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Estate of Fetzer v. Fetzer

A-550-99T1 (N.J. Super. App. Div. 2000) (Unpublished)

PARTITION—In a partition action, a court, exercising its equity powers, can order the sharing of expenses even if, absent the partition action, one of the owners could not have recovered those expenses directly from the other owner.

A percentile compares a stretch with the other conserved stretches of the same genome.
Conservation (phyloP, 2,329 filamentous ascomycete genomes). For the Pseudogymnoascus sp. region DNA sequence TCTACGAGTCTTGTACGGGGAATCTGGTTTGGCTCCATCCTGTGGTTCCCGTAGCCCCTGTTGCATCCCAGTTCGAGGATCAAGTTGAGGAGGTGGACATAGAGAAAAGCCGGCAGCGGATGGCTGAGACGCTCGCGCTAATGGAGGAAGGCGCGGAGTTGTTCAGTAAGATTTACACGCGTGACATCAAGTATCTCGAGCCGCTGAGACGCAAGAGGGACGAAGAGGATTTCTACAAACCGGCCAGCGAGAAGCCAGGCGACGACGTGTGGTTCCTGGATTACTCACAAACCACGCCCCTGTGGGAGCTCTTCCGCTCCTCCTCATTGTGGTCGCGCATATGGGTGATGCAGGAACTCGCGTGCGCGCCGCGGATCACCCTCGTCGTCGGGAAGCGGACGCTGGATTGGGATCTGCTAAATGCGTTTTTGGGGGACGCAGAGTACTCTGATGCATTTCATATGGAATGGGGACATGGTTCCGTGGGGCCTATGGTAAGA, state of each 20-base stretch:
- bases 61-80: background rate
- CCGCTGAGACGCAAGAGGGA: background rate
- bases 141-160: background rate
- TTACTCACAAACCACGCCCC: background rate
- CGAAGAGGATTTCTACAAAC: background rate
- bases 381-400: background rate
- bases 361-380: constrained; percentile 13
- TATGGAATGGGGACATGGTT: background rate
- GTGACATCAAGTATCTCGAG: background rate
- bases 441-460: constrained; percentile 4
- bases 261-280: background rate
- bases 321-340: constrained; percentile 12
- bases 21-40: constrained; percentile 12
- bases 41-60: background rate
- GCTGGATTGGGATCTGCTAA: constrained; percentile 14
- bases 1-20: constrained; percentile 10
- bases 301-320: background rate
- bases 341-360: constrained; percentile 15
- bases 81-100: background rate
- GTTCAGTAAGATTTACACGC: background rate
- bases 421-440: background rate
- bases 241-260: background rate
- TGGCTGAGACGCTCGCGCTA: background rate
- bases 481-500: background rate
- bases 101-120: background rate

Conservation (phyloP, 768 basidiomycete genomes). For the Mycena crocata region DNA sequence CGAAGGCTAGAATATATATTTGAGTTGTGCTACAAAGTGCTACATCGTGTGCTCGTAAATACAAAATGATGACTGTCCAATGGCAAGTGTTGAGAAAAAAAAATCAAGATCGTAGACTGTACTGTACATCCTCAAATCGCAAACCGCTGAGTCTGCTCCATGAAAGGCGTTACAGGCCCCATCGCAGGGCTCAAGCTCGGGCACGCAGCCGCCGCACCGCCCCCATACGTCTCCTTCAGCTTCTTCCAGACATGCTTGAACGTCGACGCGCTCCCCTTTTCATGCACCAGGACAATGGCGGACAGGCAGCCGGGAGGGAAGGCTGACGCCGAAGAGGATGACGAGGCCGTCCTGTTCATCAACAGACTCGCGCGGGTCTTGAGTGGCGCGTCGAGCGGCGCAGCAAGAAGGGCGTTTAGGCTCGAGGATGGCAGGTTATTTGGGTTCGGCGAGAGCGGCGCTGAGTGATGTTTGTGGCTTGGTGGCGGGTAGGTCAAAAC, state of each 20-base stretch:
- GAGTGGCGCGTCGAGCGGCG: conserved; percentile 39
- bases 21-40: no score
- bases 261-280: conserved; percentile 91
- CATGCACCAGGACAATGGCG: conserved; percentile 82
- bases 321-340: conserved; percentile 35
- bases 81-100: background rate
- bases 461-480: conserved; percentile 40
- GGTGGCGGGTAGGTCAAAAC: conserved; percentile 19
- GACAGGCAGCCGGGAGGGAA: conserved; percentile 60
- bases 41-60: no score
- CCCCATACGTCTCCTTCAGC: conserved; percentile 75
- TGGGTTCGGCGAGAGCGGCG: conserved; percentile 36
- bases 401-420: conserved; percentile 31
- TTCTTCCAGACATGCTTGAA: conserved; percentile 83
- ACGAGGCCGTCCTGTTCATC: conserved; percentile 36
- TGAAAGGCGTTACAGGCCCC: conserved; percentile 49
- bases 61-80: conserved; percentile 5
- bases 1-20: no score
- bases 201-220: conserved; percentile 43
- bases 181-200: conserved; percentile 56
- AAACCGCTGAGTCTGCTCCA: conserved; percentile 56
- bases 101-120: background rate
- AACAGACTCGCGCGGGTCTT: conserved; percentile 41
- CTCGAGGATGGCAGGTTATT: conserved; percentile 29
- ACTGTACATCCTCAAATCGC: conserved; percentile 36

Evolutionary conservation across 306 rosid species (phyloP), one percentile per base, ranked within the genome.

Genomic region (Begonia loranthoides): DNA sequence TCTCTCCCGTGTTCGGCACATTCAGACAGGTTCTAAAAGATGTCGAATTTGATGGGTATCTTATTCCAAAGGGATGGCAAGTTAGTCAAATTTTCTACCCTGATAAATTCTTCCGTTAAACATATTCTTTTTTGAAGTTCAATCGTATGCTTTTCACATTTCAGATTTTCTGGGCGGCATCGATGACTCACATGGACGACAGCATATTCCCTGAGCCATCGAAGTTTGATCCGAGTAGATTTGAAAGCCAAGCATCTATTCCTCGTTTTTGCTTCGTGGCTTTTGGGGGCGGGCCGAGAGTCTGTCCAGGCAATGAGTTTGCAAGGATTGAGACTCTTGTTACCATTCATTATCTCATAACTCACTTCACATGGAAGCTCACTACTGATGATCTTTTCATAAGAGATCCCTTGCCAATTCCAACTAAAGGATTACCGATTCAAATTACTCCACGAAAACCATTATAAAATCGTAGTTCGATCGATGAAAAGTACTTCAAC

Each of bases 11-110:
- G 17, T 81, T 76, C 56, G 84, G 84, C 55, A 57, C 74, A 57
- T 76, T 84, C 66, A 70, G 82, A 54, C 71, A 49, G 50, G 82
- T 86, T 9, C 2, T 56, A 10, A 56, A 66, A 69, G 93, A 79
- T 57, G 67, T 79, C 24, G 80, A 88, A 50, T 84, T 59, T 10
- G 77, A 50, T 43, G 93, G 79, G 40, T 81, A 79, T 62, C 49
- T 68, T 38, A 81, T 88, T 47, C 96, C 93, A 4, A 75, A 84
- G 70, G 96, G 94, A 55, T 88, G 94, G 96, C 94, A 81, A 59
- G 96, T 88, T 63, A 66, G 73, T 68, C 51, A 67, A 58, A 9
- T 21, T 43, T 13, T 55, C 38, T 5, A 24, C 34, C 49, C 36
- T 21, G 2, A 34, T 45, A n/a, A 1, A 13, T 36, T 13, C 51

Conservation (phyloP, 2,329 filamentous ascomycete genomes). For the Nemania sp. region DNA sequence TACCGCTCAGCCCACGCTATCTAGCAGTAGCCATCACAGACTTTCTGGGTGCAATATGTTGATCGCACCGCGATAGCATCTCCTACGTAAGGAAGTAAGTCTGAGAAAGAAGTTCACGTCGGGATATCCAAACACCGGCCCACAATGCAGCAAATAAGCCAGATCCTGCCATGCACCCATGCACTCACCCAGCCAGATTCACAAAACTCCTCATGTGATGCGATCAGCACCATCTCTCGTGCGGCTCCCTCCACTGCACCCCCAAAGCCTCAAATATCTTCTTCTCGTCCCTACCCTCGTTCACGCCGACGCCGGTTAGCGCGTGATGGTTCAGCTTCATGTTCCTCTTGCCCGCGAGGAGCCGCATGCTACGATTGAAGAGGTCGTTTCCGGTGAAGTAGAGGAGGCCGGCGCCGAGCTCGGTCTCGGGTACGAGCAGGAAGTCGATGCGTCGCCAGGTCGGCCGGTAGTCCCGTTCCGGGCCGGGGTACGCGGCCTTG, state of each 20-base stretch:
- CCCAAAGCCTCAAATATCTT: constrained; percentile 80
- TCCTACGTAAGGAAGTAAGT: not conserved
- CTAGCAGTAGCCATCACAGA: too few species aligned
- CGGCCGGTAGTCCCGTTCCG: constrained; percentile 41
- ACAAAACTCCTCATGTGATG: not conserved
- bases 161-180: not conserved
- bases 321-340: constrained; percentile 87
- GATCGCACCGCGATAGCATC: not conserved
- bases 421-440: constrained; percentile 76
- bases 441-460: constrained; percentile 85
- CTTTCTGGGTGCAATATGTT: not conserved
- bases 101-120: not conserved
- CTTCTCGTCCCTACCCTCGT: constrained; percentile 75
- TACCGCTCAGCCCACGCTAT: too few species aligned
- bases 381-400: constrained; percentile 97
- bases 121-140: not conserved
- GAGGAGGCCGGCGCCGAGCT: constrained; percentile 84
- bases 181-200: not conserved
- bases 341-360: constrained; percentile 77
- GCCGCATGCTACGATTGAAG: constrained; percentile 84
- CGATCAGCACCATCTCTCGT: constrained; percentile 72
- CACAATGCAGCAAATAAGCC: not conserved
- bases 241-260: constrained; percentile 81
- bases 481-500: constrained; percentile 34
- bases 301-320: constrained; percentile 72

Two sisters-in-law owned a large property that each had inherited from their husbands. The property had originally belonged to their husbands’ family and was augmented by the two late husbands when they purchased an adjacent plot. The husbands, who were brothers to each other, lived on the property together with their parents, wives, and children. The property contained separate homes, a farm business, and a trucking business. It also contained a truck rental business. Even though ownership of the individual businesses was not on a 50/50 basis, all of the businesses appeared to be run as “overall family enterprises” for the benefit of both families. “The brothers ran all of the businesses very informally, paying for everything out of” one of the businesses. Apparently, no one worried about who paid for various items. As loans and mortgages were taken out, the brothers used the funds for their various businesses and paid the loans back from the various businesses. Eventually, the main business ran into financial trouble and stopped making payments on the mortgages. Further, one business stopped remitting tax deductions withheld from its employees. The owners of that business, one of the brothers and his wife, filed bankruptcy, but their trustee in bankruptcy was required to pay the Internal Revenue Service liens. Threatened by foreclosure of the real property, the widow of the other brother paid the delinquent mortgage. Eventually, one sister-in-law successfully obtained an order to partition the real property. The property was then sold to a third party. A dispute arose about division of the proceeds. The lower court found that the sister-in-law who had paid the mortgage was entitled to reimbursement for one-half of the mortgage payments and that the other sister-in-law was entitled to reimbursement for one-half of the IRS tax payment. The lower court declined to award any interest for paying off the mortgage noting that the family history spanned nearly 75 years, was “one of intermingled funds, informal borrowing, ...joint obligations on loans” and so forth. It also noted that the family members had never charged each other interest during the course of their dealings. Consequently, the lower court concluded that assessing interest would be inequitable. The Appellate Division agreed. In doing so, it added the following: “It is irrelevant that the federal tax penalties imposed pursuant to I.R.C. § 6672 were the individual liability of [one of the brothers and his wife]. Although the federal government could not impose such liability on [that brother or his wife], a court of equity can order the sharing of this obligation. Given the history of this family ... it is equitable to make the allocations ordered” by the lower court. In essence, the Court believed that the failure to pay the withheld employment deductions, “wrongful though it was, benefitted all of the parties.”

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